“I learned what it was like to be an outsider,” says Bedard. “I walked into my classroom and was the only white girl, sitting dead center and knowing no one. It was pretty humbling… I had to be independent and resourceful and aware, and I learned that, left to my own devices, I am capable of all three.”
Cameron Harsh, Political science major with a focus in international relations, studied in Nairobi, Kenya, over fall quarter as well. His study abroad experience is another example of how vastly different each individual trip can be. He volunteered in an orphanage for 3 to 4 days, and then attended class late in the evening.
“The best part of the trip was working in the orphanage,” says Harsh. “It was amazing. The kids were so great. There were definitely hard moments when you realize that these kids have what most us would consider a hard life. Most of them were left in bags on the street and then found by someone later.”
“The whole experience of being immersed in another culture was amazing and trying to learn about their culture and also what they think of Americans,” continues Harsh. “A lot of people would ask if I was Republican or Democratic. So I found it really interesting how important American politics were in other countries.”
“Going abroad is an amazing experience that I would recommend to everyone,” says Harsh. “It’s so worthwhile to get out of the United States in so many ways that you appreciate what you have a lot more. You get to hear about their world views, you get to see how other people live, you get to see perspectives in one country and you get to share in another person’s culture.”
Associate Professor of Sociology Seth Fienberg can relay a different side of the study abroad experience. Over winter break, Professor Fienberg led a group of students to Ghana following a class entitled: “Sociology 397: Study Abroad in West Africa.”
“It takes a lot of energy from my point of view,” says Fienberg. “I had to navigate their physical safety and their emotional well-being and their academic experience and their physical health in addition to my own. So in that sense there is a lot of energy involved. But, it’s also very rewarding seeing peoples eyes open right before your eyes, especially knowing that I had a big part in making that happen.”
“I think there is something to be said about seeing thing or experiencing things with your own eyes,” says Fienberg. “I mean you can see a video about there being harmony here or there’s a problem there, but when you’re standing in it and there is sounds and heat and sights— that is going to be with them forever.”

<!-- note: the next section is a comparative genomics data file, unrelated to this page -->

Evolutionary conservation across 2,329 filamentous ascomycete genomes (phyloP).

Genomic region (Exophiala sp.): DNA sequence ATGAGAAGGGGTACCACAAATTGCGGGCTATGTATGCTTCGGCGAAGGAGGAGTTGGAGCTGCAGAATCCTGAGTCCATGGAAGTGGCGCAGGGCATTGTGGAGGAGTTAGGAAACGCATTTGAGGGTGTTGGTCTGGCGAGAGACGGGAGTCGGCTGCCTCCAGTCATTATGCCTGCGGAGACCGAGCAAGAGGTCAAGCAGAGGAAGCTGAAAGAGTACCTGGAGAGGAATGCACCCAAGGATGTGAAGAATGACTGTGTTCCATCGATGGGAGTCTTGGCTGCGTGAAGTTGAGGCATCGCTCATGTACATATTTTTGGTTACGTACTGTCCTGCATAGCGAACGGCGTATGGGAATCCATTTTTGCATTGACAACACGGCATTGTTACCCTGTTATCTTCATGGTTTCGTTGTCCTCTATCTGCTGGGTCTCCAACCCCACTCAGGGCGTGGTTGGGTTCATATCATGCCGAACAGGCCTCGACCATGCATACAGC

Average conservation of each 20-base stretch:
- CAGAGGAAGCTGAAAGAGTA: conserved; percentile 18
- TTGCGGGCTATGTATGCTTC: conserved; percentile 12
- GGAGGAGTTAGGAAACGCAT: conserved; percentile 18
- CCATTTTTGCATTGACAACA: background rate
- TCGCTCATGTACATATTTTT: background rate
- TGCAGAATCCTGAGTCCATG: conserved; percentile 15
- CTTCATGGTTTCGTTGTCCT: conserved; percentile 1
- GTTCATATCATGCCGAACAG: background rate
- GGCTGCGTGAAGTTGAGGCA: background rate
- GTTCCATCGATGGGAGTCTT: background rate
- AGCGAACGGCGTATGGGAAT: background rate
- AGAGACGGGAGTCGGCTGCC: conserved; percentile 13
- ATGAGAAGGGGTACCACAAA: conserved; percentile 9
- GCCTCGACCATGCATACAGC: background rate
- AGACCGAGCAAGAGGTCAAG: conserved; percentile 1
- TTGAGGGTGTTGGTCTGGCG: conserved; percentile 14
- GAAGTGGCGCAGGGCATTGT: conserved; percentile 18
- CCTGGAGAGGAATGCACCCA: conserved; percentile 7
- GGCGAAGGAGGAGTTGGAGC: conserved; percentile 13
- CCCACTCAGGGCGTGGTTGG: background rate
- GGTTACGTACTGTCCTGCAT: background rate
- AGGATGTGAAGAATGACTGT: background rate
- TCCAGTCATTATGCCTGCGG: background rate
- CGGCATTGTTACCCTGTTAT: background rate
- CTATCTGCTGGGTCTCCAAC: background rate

Some students though, don’t go about studying abroad in the “traditional” way. Patrick Hastings, a student in the Human Services program, is required to do an internship for his degree. He had known for a while that he had wanted to live and work in China, so he figured it would be a good opportunity to get relevant work experience. While he had his internship, he took classes online. During his time living in Tianjin, near Beijing, he worked with a school where children had cerebral palsy, in an H.I.V. sexual health education project, and on a few other projects like working in orphanages.
“In a lot of ways it confirmed my calling or the desire I have to go back to China and live there and work there,” says Hasting. “My Chinese improved a great deal too.”
“I learned how to be alone,” said Hasting. “I grew up with four siblings and three other step siblings and I’m an extrovert with a lot of friends. So just learning how to be alone and not be lonely.”
“I think it can help broaden the perspective,” says Patrick. “When you live with people and learn from them and learn to think how they think and see how they think you get such a richer perspective. It puts yourself in perspective and your own culture in perspective.”
Common advice from all these individuals is that if a student is thinking about studying abroad, that he or she should just do it. The application process is not as daunting as it at first seems, and the IPE staff helps ensure that all questions are answered on the student’s behalf.